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US ports are worried about the impact of the extra tariffs Washington will slap on imports from China on September 1.
They are particularly concerned about how it will affect the cost of ship-to-shore cranes and argue that this would impact other necessary infrastructure investments.
Short of a settlement of the US-China trade stand-off, they are calling on the administration to exempt gantry cranes from the tariff list of products due to be hit with a 10% levy next month.
The Association of American Port Authorities (AAPA) has led a chorus of opposition from the marine side to the latest round of tariffs.
“AAPA is very concerned about the president’s renewed threat to increase tariffs on Chinese goods, and the expected retaliation by the Chinese government,” said Susan Monteverde, the organisation’s vice-president of government relations.
“Among the biggest ticket items on the tariffs list are multi-million-dollar ship-to-shore gantry cranes used by American ports to load and unload containers from today’s giant cargo ships. The president has the authority to de-list these cranes from the tariffs schedule and we urge him to do it.”
Adding a double-digit tariff to the cost of these cranes would affect ports’ ability to finance necessary expansion and upgrade projects, argues AAPA. They would be left with the choice of either not pursuing these projects or delaying other elements.
AAPA president and CEO Kurt Nagle raised these points at a panel organised held by the Office of the US Trade Representative on June 21, which discussed the ramifications of a 25% tariff plan by the White House. His comments were backed up by executives from several major US ports.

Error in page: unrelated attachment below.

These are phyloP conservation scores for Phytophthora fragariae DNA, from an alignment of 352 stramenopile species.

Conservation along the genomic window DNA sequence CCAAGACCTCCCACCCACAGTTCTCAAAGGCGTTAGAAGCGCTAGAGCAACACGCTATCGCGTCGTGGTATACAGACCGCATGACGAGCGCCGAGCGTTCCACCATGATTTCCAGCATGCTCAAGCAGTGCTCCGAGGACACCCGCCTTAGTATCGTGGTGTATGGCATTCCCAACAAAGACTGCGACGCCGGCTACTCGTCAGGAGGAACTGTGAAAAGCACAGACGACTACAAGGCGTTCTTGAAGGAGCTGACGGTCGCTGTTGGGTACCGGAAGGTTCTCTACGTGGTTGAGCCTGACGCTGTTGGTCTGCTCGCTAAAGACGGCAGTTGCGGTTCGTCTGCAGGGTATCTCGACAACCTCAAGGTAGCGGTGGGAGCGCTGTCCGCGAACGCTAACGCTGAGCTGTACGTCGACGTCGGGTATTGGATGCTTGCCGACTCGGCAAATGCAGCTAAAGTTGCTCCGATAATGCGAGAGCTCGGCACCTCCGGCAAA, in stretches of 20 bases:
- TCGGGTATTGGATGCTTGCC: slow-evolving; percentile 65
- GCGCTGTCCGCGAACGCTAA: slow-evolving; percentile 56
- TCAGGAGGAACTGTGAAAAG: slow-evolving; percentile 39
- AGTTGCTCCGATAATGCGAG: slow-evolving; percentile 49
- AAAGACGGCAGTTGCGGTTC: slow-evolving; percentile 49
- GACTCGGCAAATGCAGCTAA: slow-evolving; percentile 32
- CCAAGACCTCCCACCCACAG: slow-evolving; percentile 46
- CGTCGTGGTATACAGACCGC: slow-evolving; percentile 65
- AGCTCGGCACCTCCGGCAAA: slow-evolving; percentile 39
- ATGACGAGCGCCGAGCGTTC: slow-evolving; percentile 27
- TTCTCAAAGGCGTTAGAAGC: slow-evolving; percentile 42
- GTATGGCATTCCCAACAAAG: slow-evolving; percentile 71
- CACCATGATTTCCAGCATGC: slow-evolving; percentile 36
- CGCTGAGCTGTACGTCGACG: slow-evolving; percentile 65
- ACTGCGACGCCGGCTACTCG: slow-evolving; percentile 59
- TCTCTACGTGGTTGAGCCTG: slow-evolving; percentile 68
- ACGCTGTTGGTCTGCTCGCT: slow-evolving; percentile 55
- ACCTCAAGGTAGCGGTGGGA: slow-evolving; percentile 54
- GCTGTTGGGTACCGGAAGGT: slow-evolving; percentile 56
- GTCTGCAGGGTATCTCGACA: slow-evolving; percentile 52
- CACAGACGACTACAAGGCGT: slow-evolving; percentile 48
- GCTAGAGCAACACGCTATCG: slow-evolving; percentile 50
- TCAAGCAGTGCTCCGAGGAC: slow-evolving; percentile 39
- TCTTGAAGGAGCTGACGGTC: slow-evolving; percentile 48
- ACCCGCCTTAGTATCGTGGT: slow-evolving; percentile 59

Griff Lynch, executive director of Georgia Ports Authority, said a 25% tariff would have a “substantially negative impact” on expansion work at the port of Savannah. The port is getting six large gantry cranes with a price tag of $70m.
Port Everglades has three ship-to-shore cranes on order, at $13.8m each, due for delivery next spring, part of a $437.9m expansion project. A 25% duty would leave the project $10.3m short, the port warned.
And the port of Charleston estimates that a 25% tariff on gantry cranes would push up the cost of its planned expansion by $36m.
The port of Virginia ordered two ship-to-shore cranes in May as part of its massive expansion project. According to CEO and executive director John Reinhard, the cranes are a key element of the expansion and sees no alternative to ordering them from China, arguing that there are no viable alternatives.
Executives from New Orleans have pointed out that the type of new ship-to-shore crane the port is bringing in is not manufactured in the US and are essential for their plans, which are threatened by the tariffs.
The ports’ plight has drawn support from the political establishment. In June, two Republican senators from Georgia urged US trade representative Robert Lighthizer to remove ship-to-shore cranes from the looming tariff list. De-listing these from the tariff schedule “would allow our ports to continue with important infrastructure upgrades and will prevent major disruptions to trade in the south-eastern United States”, they said.
Intense lobbying succeeded a year ago when gantry cranes were on a list of items to be hit with a tariff by Washington and they were struck off the list.
However, for AAPA this would be only a partial success. The organisation wants an agreement with China that results in the elimination of all tariffs and has also voiced support for the nationwide Tariffs Hurt the Heartland campaign.
But in the present mood, this is not likely to find much resonance in the White House.